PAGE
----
To also list hidden files (e.g. .bashrc):

...
for file in * .?* ; do
  if [ "$file" != ".." ] ; then
    test -e ...
    test -d ...
  fi
done
...

Note the use of != (string comparison) instead of -ne (numeric comparison.)

Another technique would be to spawn subshells instead of using pushd/popd:

my_ls() {
  # everything in between roundbrackets runs in a separatly spawned sub-shell
  (
    # change directory in sub-shell; does not affect parent shell's cwd
    cd "$1"
    for file in ...
      ...
    done
  )
}

Note that on some shell implementations there is a hard limit (~4k) on the number of characters which can be passed as an argument to for (or to any builtin, or external command for that matter.) Since the shell expands, inline, * to a list of all matching filenames before actually performing for on it, you can run into trouble if * is expanded inside a directory with a lot of files (same trouble you'll run into when running, say ls * in the same directory, e.g. get an error like Command too long.)

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you can use shopt -s dotglob to list hidden files. –  ghostdog74 Mar 7 '10 at 4:42
    
@ghostdog -- not portable. .* (or .?* to skip . off the bat) does the trick just fine and is portable too. –  vladr Mar 7 '10 at 4:52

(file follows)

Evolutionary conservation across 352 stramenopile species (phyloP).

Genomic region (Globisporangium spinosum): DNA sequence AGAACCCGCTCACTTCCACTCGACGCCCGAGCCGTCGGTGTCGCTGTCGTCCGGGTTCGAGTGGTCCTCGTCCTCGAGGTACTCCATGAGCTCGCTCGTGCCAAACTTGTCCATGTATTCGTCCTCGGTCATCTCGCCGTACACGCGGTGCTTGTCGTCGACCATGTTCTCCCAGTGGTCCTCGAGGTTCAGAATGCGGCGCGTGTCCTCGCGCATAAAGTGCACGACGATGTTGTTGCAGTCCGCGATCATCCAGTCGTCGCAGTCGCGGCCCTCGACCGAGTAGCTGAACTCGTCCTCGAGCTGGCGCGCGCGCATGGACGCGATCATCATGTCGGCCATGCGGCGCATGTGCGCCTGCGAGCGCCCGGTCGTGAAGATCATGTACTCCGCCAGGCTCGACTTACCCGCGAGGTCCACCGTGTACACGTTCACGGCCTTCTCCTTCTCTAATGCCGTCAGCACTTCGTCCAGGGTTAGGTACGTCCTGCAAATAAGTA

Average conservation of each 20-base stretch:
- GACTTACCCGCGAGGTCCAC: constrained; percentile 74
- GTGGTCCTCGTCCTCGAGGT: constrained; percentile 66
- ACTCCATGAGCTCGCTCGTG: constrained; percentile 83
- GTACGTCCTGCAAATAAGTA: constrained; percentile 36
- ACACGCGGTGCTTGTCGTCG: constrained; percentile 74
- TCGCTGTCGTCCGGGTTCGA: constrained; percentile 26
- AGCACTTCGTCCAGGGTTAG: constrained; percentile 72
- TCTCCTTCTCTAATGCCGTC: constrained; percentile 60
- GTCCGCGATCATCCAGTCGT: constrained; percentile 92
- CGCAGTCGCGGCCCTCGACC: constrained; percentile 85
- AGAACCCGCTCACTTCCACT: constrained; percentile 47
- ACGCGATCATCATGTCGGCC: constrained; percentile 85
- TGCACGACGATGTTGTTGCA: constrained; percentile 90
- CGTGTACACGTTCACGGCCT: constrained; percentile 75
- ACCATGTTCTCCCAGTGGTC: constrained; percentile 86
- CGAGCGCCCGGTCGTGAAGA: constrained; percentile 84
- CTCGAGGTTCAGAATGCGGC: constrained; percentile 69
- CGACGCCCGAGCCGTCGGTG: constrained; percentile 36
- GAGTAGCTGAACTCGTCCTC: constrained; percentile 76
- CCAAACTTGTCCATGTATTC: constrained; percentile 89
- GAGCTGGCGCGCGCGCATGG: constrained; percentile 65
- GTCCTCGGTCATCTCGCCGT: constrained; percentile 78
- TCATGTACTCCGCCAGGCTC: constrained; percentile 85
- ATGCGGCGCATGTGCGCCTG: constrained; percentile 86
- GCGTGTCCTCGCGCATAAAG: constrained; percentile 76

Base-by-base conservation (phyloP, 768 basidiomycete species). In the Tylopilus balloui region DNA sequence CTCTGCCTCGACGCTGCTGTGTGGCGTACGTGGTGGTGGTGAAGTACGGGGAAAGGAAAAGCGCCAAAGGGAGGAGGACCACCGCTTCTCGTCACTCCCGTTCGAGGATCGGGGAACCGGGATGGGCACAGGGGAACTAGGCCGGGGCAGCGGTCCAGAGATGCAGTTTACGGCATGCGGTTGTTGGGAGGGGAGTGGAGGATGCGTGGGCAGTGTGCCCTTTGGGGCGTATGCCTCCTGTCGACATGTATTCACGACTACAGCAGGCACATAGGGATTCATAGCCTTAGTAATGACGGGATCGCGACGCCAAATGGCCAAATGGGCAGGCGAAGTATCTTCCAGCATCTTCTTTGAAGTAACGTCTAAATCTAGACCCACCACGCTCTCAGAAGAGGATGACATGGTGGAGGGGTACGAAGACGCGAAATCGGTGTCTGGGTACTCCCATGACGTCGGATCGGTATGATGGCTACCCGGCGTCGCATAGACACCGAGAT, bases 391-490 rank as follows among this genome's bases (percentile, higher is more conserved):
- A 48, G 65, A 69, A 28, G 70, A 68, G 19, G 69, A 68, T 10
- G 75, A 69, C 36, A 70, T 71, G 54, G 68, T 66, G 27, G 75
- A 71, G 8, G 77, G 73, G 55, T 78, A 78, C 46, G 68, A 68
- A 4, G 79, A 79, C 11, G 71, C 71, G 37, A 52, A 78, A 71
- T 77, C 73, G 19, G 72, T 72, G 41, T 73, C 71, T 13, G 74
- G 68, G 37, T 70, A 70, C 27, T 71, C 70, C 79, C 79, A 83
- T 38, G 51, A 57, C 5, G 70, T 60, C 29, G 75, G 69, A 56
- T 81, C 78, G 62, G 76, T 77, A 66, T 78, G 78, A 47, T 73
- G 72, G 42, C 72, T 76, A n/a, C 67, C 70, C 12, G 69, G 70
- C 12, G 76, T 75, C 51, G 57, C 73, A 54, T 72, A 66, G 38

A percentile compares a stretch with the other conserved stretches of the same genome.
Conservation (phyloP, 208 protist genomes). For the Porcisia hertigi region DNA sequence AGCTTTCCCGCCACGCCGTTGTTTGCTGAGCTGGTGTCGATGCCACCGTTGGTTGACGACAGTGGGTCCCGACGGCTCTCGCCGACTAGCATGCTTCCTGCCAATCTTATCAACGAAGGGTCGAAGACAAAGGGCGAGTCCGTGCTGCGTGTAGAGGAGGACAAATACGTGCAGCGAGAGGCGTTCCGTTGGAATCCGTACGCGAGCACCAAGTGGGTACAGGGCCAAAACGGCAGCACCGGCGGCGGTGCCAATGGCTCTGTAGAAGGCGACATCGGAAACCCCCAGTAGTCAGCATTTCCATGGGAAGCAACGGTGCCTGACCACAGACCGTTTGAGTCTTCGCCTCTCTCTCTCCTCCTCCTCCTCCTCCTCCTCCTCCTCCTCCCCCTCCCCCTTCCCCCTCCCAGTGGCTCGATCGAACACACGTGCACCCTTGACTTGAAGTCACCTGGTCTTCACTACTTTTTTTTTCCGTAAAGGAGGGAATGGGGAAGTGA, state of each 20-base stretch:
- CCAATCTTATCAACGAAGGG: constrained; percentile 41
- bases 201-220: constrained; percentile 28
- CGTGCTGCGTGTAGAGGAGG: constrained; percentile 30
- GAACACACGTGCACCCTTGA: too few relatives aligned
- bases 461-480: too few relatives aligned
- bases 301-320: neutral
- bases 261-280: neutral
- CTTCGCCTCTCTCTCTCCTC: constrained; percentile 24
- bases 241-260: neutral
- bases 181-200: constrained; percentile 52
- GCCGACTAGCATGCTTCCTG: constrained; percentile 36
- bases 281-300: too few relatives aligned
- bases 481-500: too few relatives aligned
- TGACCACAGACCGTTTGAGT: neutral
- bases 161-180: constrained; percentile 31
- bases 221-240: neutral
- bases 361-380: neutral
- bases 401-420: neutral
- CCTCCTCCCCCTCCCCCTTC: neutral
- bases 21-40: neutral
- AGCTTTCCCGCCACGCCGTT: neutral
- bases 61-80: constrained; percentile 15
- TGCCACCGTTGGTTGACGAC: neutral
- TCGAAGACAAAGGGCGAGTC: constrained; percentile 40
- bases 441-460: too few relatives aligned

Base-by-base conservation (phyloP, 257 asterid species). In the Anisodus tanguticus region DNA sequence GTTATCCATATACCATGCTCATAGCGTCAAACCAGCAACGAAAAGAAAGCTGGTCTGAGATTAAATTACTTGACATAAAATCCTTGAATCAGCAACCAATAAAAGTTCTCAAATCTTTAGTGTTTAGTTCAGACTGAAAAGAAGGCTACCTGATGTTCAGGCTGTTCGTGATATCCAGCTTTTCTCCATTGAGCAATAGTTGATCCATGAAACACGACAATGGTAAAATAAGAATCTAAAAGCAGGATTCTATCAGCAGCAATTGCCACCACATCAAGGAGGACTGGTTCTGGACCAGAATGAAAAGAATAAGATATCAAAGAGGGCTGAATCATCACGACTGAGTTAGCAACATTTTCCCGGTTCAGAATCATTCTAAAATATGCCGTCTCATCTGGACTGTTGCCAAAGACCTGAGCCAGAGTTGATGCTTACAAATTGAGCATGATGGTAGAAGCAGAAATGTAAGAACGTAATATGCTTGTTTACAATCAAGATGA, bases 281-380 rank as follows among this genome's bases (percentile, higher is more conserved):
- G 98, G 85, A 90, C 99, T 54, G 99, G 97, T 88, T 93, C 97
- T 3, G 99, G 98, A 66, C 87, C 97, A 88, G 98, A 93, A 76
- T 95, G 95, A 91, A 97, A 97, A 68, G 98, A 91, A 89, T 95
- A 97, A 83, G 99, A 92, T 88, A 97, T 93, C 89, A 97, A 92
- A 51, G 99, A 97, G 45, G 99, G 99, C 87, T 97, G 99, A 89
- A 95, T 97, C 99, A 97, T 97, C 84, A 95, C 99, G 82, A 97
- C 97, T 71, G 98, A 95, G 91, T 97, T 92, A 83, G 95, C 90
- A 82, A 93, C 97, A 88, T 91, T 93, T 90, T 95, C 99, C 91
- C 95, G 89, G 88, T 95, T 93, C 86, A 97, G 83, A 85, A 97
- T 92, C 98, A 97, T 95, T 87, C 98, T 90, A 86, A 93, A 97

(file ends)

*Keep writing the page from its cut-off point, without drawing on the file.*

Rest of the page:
The du command will list subdirectories recursively.

I'm not sure if empty directories get a mention, though

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empty directories show up for me using bash on my mac –  Jason Rowe Dec 26 '13 at 20:56

Like Mark Byers said you can use echo * to get a list of all files in the current directory.

The test or [] command/builtin has an option to test if a file is a directory.

Apply recursion and you're done.

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1  
As an alternative to echo, for will glob, so OP can use for file in * ; do ... ; done. –  outis Mar 7 '10 at 4:48
$ function f { for i in $1/*; do if [ -d $i ]; then echo $i; f $i; fi; done }
$ mkdir -p 1/2/3 2/3 3
$ f .
./1
./1/2
./1/2/3
./2
./2/3
./3
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1  
-1 if you're going to provide a complete answer to a homework question, make it a correct one. what about spaces in directory entry names? –  just somebody Jan 28 '10 at 12:05
    
and it does not enter directories and does not list text files –  18446744073709551615 Feb 21 '13 at 11:13
    
it DOES enter directories, and the OP said nothing about text files (or any files apart from directories). I'm not going to fix the 'directories with spaces' issue. –  Alex Brown Mar 6 '13 at 7:57

Technically, neither find nor ls are used by find2perl|perl or File::Find directly.

$ find2perl -type d | perl
$ perl -MFile::Find -e'find(sub{-d&&print"$File::Find::name\n"},".")'
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but then, if that's the case, using Python/Ruby/PHP etc any language that can list files will be technically not using ls or find –  ghostdog74 Mar 7 '10 at 5:49
    
@ghostdog74 Obviously. But since all the serious answers have gotten less than amazing feedback, this is something... less serious. (I was actually going to write up a clone of find in C and a shell script which compiles+runs it, but decided it was too much effort for a joke.) –  ephemient Mar 7 '10 at 5:55